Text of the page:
Improving Access to Pharmacy

Elevance Health, formerly named Anthem before June 2022, stands as one of the United States’ leading health insurers, providing an extensive array of health benefit coverages. Starting in 2018 and for more than three years, I provided instrumental UX design guidance, helping to secure Anthem’s prominent position in the online prescription benefits sector.

Anthem – Health Insurer    2018-2021


Anthem faced the urgent need to develop a comprehensive pharmacy benefits management (PBM) platform as their partnership with Express Scripts was ending. To meet the high expectations of Anthem members accustomed to Express Scripts’ features, a substantial feature set was required, all within a tight timeline of less than a year. I joined a team tasked with conceptualizing user flows, wireframes, and final design deliverables to fulfill these requirements.


We operated as a cohesive team of five designers, comprising an art director, junior visual designers, and senior UX designers (my role), where I contributed my expertise in transactional flows. My role involved translating early business concepts from product executives into detailed task flows and wireframes.


We collaborated closely, with each senior designer taking ownership of specific features and serving as the primary liaison for numerous development teams. Back-end constraints regularly forced us to adapt features based on new information which is why we worked iteratively. Post-launch, the platform was a successful MVP, but ongoing commitment was needed to enhance the PBM experience for users.

I partnered with the research team to validate proposed fixes, using high-fidelity InVision prototypes and member feedback loops to inform changes. The quality of experience (qxScore) was elevated to 82 out of 100. This score takes into account behavior and attitude metrics and is impacted by ease of use, appearance, and average task completion. Overall, the experience became cleaner, more understandable, and consistent across various feature sets.

The dashboard links members with pharmacy tools and features, and functionality was adapted for mobile platforms as well.

The platform supports numerous tasks to meet member needs. Adding a sidebar navigation post launch greatly improved task efficiency.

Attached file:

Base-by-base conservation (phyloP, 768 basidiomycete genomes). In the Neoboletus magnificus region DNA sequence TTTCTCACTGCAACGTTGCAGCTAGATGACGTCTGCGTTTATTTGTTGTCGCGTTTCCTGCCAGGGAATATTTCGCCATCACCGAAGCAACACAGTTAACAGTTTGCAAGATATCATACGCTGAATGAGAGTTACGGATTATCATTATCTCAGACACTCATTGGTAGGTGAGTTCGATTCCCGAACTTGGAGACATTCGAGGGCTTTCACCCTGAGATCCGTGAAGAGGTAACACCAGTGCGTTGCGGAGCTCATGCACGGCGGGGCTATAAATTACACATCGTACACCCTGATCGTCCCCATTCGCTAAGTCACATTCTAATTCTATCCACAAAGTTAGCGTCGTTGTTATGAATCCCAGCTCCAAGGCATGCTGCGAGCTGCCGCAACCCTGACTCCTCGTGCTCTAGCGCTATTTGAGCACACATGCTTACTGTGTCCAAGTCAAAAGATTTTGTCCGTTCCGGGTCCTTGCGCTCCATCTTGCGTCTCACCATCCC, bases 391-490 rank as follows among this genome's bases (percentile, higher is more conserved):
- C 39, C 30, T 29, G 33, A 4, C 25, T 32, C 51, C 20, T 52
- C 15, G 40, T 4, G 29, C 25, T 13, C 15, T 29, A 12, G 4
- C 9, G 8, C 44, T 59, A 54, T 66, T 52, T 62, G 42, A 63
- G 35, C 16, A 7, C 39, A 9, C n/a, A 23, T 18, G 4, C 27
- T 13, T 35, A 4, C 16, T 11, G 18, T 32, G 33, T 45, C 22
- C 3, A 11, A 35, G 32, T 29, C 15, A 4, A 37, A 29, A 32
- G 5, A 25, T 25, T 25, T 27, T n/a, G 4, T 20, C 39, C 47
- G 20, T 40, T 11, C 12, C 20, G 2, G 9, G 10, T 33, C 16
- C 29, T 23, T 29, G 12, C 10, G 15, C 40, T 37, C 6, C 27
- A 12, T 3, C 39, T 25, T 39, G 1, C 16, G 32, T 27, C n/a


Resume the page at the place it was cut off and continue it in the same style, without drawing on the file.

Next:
The prescriptions page, a data-heavy hub for refilling and renewing medications, required a nuanced display to avoid overwhelming users.

The checkout page was greatly simplified from earlier iterations, and included a simple form for users to update their medical profile.

For price a medication, we ensured members could easily comprehend personalized cost information for brand or generic drugs at their local pharmacy, or request home delivery if desired.

We created a UI design system that evolved in tandem with the platform. The pharmacy search was updated post launch to better align our global filter patterns while making the filter options easier to find.

Early in the project, I generated task flows for features I was assigned to. I started with mobile and created generic patterns that could apply to any brand or platform. Anthem delivered the same PBM features to non-members via IngenioRx, enabling additional revenue.

 Usability Testing

To make navigation more intuitive, I proposed a sidebar navigation to maintain user orientation during task changes. Using an Invision prototype, users completed key pharmacy tasks from the homepage, resulting in significantly improved task completion and an 82/100 quality of experience score.

Valuable insights were gathered, including ideas for future enhancements, like integrating auto refill activation in the checkout flow. With these findings I was confident that Anthem’s PBM platform would compete well in the market, rivaling both Express Scripts and emerging players like Amazon Pharmacy.

Design Restrospective

Regular retrospectives were instrumental in identifying bottlenecks, leading to continuous process improvements. Analyzing the process map, which I created, revealed the need to involve our content team and tech analysts at an earlier stage of product planning. Additionally, although we conducted usability tests actively, insufficient time was available to implement our insights. We corrected both these issues, and as a result, our revised processes significantly improved subsequent Anthem projects.

Devin Gonzales

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